Slow-cooked pork jowl with carrot kimchi. Photo: Melanie Faith Dove
The most exciting new restaurants are those that balance a spry freshness with a settled feeling, that are original but comprehensible, that tap into an existing sense of what hospitality can be and should be. On all counts, the Town Mouse succeeds.
This is a restaurant that knows what it wants to be, for both staff and diners, and that's a great basis for good times. For the owners - New Zealand restaurant professionals with a Melbourne history - the Town Mouse is a nimble, durable neighbourhood business of manageable size. For customers, it's a place to drop in for a solo bite at the bar, to meet friends for six - or 16 - smashing snacks, or to bring a date for cocktails, shaved calamari and moodily lit conversation. It's in the building that most recently housed Embrasse and, before that, Three One Two and Donnini's. Put simply, it's a wine bar with great food.
Chef Dave Verheul's cooking is soulful and smart: he has a happy knack for wielding big flavours with delicate aim.
Sure thing: The Town Mouse is an assured restaurant with confident cooking. Photo: Melanie Faith Dove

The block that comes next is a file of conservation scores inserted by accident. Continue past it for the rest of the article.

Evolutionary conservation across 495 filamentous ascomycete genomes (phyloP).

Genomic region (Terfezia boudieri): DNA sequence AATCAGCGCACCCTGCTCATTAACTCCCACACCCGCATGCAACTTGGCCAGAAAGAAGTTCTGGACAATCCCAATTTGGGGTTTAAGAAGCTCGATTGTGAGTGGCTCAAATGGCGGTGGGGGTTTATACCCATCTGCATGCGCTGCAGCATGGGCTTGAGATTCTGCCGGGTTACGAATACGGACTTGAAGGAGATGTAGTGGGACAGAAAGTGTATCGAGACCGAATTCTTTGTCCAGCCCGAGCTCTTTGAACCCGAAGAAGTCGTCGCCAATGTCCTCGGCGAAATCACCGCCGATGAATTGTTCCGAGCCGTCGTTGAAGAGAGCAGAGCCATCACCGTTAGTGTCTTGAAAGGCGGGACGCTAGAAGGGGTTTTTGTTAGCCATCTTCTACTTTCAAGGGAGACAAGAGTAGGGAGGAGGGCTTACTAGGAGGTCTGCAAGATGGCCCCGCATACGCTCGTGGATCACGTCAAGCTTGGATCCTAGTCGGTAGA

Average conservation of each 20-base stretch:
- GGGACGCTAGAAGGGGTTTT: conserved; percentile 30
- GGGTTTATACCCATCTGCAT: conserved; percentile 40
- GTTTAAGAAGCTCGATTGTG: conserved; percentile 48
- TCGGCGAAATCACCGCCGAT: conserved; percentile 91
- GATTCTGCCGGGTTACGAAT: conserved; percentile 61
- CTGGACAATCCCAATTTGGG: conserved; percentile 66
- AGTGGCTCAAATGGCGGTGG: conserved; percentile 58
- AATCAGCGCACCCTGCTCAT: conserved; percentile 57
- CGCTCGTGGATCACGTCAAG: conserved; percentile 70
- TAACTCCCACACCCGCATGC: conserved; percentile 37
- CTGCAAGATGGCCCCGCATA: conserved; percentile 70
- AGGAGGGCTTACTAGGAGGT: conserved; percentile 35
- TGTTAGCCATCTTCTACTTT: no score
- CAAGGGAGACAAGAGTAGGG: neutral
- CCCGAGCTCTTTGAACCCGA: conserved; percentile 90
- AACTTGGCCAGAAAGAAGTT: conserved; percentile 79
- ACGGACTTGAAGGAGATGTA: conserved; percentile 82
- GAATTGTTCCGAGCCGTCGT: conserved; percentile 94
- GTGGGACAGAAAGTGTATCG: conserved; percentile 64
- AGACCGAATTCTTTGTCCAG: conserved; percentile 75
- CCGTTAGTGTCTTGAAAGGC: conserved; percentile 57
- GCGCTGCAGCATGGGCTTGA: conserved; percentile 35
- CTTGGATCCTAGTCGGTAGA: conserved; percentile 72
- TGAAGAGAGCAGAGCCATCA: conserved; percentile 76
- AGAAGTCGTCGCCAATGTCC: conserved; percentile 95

Take the pork jowl from the ''Sharing'' portion of the menu (though it's all good for sharing, really), the meat is cut-with-a-spoon tender, marinated in miso and mustard, slow-cooked, and fried to order. It's massively rich and tasty, but it's served with smoky carrot kimchi (fermented pickle), tart and crunchy radish and apple, and prettily shrouded in daikon slices. The whole dish is held together with a gorgeous sauce of emulsified pork stock and peanut oil.
Other good things include jaunty little profiteroles - slightly dehydrated to make them shatter-crisp - filled with goat's cheese mousse, or there are elegantly retro crab balls served with preserved lemon curd and translucent potato-and-nori shards.
Dessert often feels like a begrudging afterthought in small restaurants without a dedicated pastry chef. Not here. There's a joyousness in dishes such as quince crumble, as well as citrus curd that's offset by dramatically black pastry crumbs (dyed with coconut ash), showered with white chocolate and topped with a fun meringue tube filled with coconut sorbet.
My only reservation is the stools, which are the only seating option. The upside is, they promote intense forward-leaning chatter; the downside … many of us won't sit comfortably for long without more support for bums and backs. Oh well, I guess we'll just leave when the numbness sets in and come back again very soon.
4 stars out of 5
- 03 9347 3312
- Cuisine - Contemporary
- Prices - Small, $3-$26; Large, $32-$53; Dessert, $6-$15
- Features - Licensed
- Chef(s) - Dave Verheul
- Cards accepted - AMEX, Visa, Mastercard, EFTPOS
- Opening Hours - Wed, 5pm-late; Thurs-Sun, noon-late
- Author - Dani Valent